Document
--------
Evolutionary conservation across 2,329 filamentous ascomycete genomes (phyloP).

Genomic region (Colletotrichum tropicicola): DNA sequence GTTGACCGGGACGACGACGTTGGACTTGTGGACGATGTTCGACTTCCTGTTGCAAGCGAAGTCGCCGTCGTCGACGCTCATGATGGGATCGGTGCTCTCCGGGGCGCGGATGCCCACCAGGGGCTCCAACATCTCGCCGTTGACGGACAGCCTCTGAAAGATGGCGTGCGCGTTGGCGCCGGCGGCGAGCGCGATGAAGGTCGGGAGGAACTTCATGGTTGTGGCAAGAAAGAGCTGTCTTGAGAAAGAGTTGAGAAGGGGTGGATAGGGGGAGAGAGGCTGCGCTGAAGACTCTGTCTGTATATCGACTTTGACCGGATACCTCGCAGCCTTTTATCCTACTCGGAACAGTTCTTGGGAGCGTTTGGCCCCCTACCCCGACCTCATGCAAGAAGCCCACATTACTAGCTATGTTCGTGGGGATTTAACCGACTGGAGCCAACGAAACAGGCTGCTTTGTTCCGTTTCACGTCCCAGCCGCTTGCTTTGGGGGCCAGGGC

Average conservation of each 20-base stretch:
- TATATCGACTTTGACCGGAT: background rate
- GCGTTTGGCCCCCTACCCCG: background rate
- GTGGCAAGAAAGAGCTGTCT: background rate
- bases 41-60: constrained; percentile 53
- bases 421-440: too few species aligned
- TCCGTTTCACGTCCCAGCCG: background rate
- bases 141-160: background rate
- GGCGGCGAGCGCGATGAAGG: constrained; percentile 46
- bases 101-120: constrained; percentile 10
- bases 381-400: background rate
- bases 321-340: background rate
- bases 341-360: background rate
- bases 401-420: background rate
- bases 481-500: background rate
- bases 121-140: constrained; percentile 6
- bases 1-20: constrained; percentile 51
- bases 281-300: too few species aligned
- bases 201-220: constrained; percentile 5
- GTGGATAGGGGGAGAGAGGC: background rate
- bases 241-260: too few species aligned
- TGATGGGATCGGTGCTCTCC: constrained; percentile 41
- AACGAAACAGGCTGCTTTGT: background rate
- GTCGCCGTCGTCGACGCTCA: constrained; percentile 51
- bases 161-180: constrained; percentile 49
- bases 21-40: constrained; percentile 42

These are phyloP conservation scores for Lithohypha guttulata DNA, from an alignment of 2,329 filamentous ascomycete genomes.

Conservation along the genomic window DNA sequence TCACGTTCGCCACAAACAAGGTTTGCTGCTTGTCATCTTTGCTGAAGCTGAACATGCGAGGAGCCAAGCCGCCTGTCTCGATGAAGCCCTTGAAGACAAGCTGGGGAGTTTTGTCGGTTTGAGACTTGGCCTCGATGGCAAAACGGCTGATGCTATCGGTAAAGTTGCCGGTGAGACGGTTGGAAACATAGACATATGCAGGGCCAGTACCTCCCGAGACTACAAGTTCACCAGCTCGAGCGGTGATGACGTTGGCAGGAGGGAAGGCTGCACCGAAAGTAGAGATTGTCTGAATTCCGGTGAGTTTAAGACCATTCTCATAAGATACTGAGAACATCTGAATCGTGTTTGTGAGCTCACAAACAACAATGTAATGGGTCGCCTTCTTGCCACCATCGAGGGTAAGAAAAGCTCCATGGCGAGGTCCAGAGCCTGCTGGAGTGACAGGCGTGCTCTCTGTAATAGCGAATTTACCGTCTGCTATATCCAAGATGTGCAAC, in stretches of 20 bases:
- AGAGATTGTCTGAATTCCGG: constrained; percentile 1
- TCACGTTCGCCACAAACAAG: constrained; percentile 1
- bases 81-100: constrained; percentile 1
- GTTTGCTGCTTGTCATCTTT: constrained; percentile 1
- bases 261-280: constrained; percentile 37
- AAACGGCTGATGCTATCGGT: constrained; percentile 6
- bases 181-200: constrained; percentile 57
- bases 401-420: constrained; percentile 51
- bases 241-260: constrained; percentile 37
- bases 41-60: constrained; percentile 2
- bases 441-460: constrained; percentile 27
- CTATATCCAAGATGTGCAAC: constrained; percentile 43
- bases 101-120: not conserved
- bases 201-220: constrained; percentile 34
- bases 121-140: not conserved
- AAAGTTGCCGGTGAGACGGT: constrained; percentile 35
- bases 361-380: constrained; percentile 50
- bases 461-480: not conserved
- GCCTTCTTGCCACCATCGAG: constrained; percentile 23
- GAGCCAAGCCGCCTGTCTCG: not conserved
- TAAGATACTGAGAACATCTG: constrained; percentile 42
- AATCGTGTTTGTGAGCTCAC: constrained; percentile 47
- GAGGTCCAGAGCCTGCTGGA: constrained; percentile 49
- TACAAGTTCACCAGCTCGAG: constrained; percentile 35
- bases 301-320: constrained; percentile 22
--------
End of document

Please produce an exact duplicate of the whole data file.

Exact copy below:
Evolutionary conservation across 2,329 filamentous ascomycete genomes (phyloP).

Genomic region (Colletotrichum tropicicola): DNA sequence GTTGACCGGGACGACGACGTTGGACTTGTGGACGATGTTCGACTTCCTGTTGCAAGCGAAGTCGCCGTCGTCGACGCTCATGATGGGATCGGTGCTCTCCGGGGCGCGGATGCCCACCAGGGGCTCCAACATCTCGCCGTTGACGGACAGCCTCTGAAAGATGGCGTGCGCGTTGGCGCCGGCGGCGAGCGCGATGAAGGTCGGGAGGAACTTCATGGTTGTGGCAAGAAAGAGCTGTCTTGAGAAAGAGTTGAGAAGGGGTGGATAGGGGGAGAGAGGCTGCGCTGAAGACTCTGTCTGTATATCGACTTTGACCGGATACCTCGCAGCCTTTTATCCTACTCGGAACAGTTCTTGGGAGCGTTTGGCCCCCTACCCCGACCTCATGCAAGAAGCCCACATTACTAGCTATGTTCGTGGGGATTTAACCGACTGGAGCCAACGAAACAGGCTGCTTTGTTCCGTTTCACGTCCCAGCCGCTTGCTTTGGGGGCCAGGGC

Average conservation of each 20-base stretch:
- TATATCGACTTTGACCGGAT: background rate
- GCGTTTGGCCCCCTACCCCG: background rate
- GTGGCAAGAAAGAGCTGTCT: background rate
- bases 41-60: constrained; percentile 53
- bases 421-440: too few species aligned
- TCCGTTTCACGTCCCAGCCG: background rate
- bases 141-160: background rate
- GGCGGCGAGCGCGATGAAGG: constrained; percentile 46
- bases 101-120: constrained; percentile 10
- bases 381-400: background rate
- bases 321-340: background rate
- bases 341-360: background rate
- bases 401-420: background rate
- bases 481-500: background rate
- bases 121-140: constrained; percentile 6
- bases 1-20: constrained; percentile 51
- bases 281-300: too few species aligned
- bases 201-220: constrained; percentile 5
- GTGGATAGGGGGAGAGAGGC: background rate
- bases 241-260: too few species aligned
- TGATGGGATCGGTGCTCTCC: constrained; percentile 41
- AACGAAACAGGCTGCTTTGT: background rate
- GTCGCCGTCGTCGACGCTCA: constrained; percentile 51
- bases 161-180: constrained; percentile 49
- bases 21-40: constrained; percentile 42

These are phyloP conservation scores for Lithohypha guttulata DNA, from an alignment of 2,329 filamentous ascomycete genomes.

Conservation along the genomic window DNA sequence TCACGTTCGCCACAAACAAGGTTTGCTGCTTGTCATCTTTGCTGAAGCTGAACATGCGAGGAGCCAAGCCGCCTGTCTCGATGAAGCCCTTGAAGACAAGCTGGGGAGTTTTGTCGGTTTGAGACTTGGCCTCGATGGCAAAACGGCTGATGCTATCGGTAAAGTTGCCGGTGAGACGGTTGGAAACATAGACATATGCAGGGCCAGTACCTCCCGAGACTACAAGTTCACCAGCTCGAGCGGTGATGACGTTGGCAGGAGGGAAGGCTGCACCGAAAGTAGAGATTGTCTGAATTCCGGTGAGTTTAAGACCATTCTCATAAGATACTGAGAACATCTGAATCGTGTTTGTGAGCTCACAAACAACAATGTAATGGGTCGCCTTCTTGCCACCATCGAGGGTAAGAAAAGCTCCATGGCGAGGTCCAGAGCCTGCTGGAGTGACAGGCGTGCTCTCTGTAATAGCGAATTTACCGTCTGCTATATCCAAGATGTGCAAC, in stretches of 20 bases:
- AGAGATTGTCTGAATTCCGG: constrained; percentile 1
- TCACGTTCGCCACAAACAAG: constrained; percentile 1
- bases 81-100: constrained; percentile 1
- GTTTGCTGCTTGTCATCTTT: constrained; percentile 1
- bases 261-280: constrained; percentile 37
- AAACGGCTGATGCTATCGGT: constrained; percentile 6
- bases 181-200: constrained; percentile 57
- bases 401-420: constrained; percentile 51
- bases 241-260: constrained; percentile 37
- bases 41-60: constrained; percentile 2
- bases 441-460: constrained; percentile 27
- CTATATCCAAGATGTGCAAC: constrained; percentile 43
- bases 101-120: not conserved
- bases 201-220: constrained; percentile 34
- bases 121-140: not conserved
- AAAGTTGCCGGTGAGACGGT: constrained; percentile 35
- bases 361-380: constrained; percentile 50
- bases 461-480: not conserved
- GCCTTCTTGCCACCATCGAG: constrained; percentile 23
- GAGCCAAGCCGCCTGTCTCG: not conserved
- TAAGATACTGAGAACATCTG: constrained; percentile 42
- AATCGTGTTTGTGAGCTCAC: constrained; percentile 47
- GAGGTCCAGAGCCTGCTGGA: constrained; percentile 49
- TACAAGTTCACCAGCTCGAG: constrained; percentile 35
- bases 301-320: constrained; percentile 22